I’m not holding my breath for a huge crop of apples, but at least we have made a start. In 2009 we planted four trees: an eating apple (Winston), a dual purpose (Howgate Wonder – good for Yorkshire), a crab apple (John Downie) and a plum (Marjorie’s Seedling). The first summer, we had four crab apples and plenty of blossom on the others just no fruit. The second summer, very little blossom after a poor Spring and only one crab apple. In truth, I am a little disheartened. I know we live on a windy hillside in one of the cooler parts of the country, but I chose the varieties carefully, read extensively on apples and plums and ordered from very reputable nurseries, then planted them in the most sheltered south-facing part of the garden. Perhaps we were just unlucky with the weather last year that destroyed the blossom; perhaps it was too wet/dry at critical times; perhaps there were too few bees to pollinate the meagre blossom that survived the spring winds. This year, I have my fingers crossed as the Spring has been benign and the blossom buds plentiful.

But I am not giving up yet. We have just planted four more apple trees. In recognition of my OH’s desire for the amber nectar, we have purchased four cider apple trees. Yorkshire is not reknowned for its cider-making, but we are determined to give it a go. For the last year, we have been brewing our own cider, but not from scratch. Instead, we have been using cheap apple juice to produce TurboCider. This is a ridiculously easy thing to do. If you google TurboCider you will find lots of recipes and video demonstrations. The recipe we like best is this one.

You need:
A demijohn, cork and airtrap – available from Wilkinsons and lots of internet brewing sites
Siphon – to get it out of the demijohn when it is ready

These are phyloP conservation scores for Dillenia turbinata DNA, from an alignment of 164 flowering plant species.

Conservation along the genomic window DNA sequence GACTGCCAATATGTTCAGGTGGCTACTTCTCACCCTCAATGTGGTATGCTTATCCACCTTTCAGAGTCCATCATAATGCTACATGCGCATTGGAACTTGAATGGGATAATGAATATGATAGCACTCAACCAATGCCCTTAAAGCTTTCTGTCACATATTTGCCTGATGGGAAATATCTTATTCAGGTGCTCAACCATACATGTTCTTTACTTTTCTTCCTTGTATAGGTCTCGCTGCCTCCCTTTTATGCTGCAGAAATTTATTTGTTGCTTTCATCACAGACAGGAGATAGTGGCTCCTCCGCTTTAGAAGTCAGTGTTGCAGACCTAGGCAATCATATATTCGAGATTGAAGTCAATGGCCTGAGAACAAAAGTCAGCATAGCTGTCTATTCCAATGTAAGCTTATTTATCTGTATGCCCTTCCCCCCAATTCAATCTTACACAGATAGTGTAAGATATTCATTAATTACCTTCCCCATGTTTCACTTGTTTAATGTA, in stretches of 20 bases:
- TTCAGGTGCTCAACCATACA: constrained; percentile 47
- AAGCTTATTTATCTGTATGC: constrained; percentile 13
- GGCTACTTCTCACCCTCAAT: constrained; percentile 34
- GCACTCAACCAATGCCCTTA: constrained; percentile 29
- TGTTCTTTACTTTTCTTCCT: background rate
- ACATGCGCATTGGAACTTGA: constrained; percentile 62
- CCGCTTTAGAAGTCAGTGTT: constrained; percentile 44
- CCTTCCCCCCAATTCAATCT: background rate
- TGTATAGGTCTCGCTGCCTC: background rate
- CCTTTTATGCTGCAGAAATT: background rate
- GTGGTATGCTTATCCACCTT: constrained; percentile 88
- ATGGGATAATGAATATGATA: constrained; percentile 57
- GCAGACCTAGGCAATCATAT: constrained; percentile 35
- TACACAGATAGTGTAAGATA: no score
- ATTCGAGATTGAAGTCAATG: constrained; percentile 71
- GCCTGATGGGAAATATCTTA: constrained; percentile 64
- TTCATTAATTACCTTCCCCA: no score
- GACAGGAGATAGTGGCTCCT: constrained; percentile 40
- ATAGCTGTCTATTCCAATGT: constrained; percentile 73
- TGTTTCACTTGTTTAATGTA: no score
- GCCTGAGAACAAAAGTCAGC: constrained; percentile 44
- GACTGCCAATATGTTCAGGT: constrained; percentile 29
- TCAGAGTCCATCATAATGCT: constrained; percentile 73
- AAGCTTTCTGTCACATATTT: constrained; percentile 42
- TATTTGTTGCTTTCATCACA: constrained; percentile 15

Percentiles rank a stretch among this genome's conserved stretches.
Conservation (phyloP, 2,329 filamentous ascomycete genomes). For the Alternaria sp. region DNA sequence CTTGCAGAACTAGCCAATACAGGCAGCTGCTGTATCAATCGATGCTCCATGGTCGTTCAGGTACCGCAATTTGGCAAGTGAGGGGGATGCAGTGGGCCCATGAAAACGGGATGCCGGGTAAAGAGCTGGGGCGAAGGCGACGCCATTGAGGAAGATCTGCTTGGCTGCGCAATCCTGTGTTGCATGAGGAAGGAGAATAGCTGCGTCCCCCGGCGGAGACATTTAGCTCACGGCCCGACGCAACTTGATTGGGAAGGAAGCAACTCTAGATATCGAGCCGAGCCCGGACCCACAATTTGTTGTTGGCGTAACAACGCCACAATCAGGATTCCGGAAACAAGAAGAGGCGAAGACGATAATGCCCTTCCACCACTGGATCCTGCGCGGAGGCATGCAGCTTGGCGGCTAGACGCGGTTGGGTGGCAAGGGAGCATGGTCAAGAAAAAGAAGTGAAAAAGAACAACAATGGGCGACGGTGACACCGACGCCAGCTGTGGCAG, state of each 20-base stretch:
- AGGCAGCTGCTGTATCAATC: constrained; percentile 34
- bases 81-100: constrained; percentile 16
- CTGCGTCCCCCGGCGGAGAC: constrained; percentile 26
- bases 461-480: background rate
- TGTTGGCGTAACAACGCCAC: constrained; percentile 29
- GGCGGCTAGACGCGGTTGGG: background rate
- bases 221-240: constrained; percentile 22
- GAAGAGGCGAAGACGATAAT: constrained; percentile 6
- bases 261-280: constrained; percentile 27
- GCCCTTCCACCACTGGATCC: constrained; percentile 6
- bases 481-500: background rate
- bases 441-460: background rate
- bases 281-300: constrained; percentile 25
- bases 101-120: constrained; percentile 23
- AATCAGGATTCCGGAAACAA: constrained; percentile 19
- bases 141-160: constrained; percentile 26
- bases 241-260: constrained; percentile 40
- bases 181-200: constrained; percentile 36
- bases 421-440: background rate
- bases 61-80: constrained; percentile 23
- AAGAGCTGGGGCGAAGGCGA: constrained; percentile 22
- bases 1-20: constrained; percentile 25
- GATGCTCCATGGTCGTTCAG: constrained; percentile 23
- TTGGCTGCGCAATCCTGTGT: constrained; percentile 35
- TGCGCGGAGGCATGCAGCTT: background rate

A small sachet of champagne wine yeast (about a teaspoon)
Four-and-a-half litres of pure apple juice – from a supermarket (don’t get the sort with sugar or sulphates)

For the best results, you need to sanitise all equipment first, using metabisulphite, also available from brewing websites.

Once the equipment is ready, pour three litres of juice into the demijohn, add the sachet of yeast, give the demijohn a good shake to mix the yeast into the liquid, then put in the cork and airtrap and fill the airtrap with clean water. In only a couple of hours you will see the yeast begin to work. It is not necessary to put it in a very warm place – we leave ours in a fairly cool room. Leave the demijohn for 36 hours for the yeast to bubble up and subside, then add the remaining one-and-a-half litres of juice. The yeast will bubble up again, sometimes even through the airtrap, but after a day or two it will subside. Leave in the demijohn for two or three weeks until the yeast has dropped to the bottom and the cider is clear, then siphon off into sanitised bottles. You will get approximately 6 wine bottles full from one demijohn. You can leave the bottles to mature, or drink immediately – it tastes pretty good either way. And it is ridiculously cheap. Ignoring the cost of equipment, which is an investment, the yeast costs £1 a sachet, and the juice as little as 42pence per litre (we buy it in bulk from Costco), so the resulting cider costs about 60pence per litre. And you have the joy of having made something for yourself.

One day, we may have the satisfaction of pressing our own fruit and brewing in the time-honoured slow and steady way, but for now, TurboCider is a good substitute.

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Lemon Marmalade and Green Tomato and Chilli Chutney

Today I made lemon marmalade. I had acquired a couple of kilos of lemons from a large retail outlet, at a bargain price, and I had to use them up before they went off. I adapted the recipe for lemon and ginger marmalade I had made last autumn – very warming and spicy and nearly all gone by now. As usual I took my eye off the pot whilst I had lunch and it boiled over! But never mind, I am sure the results are worth it.lemon marmalade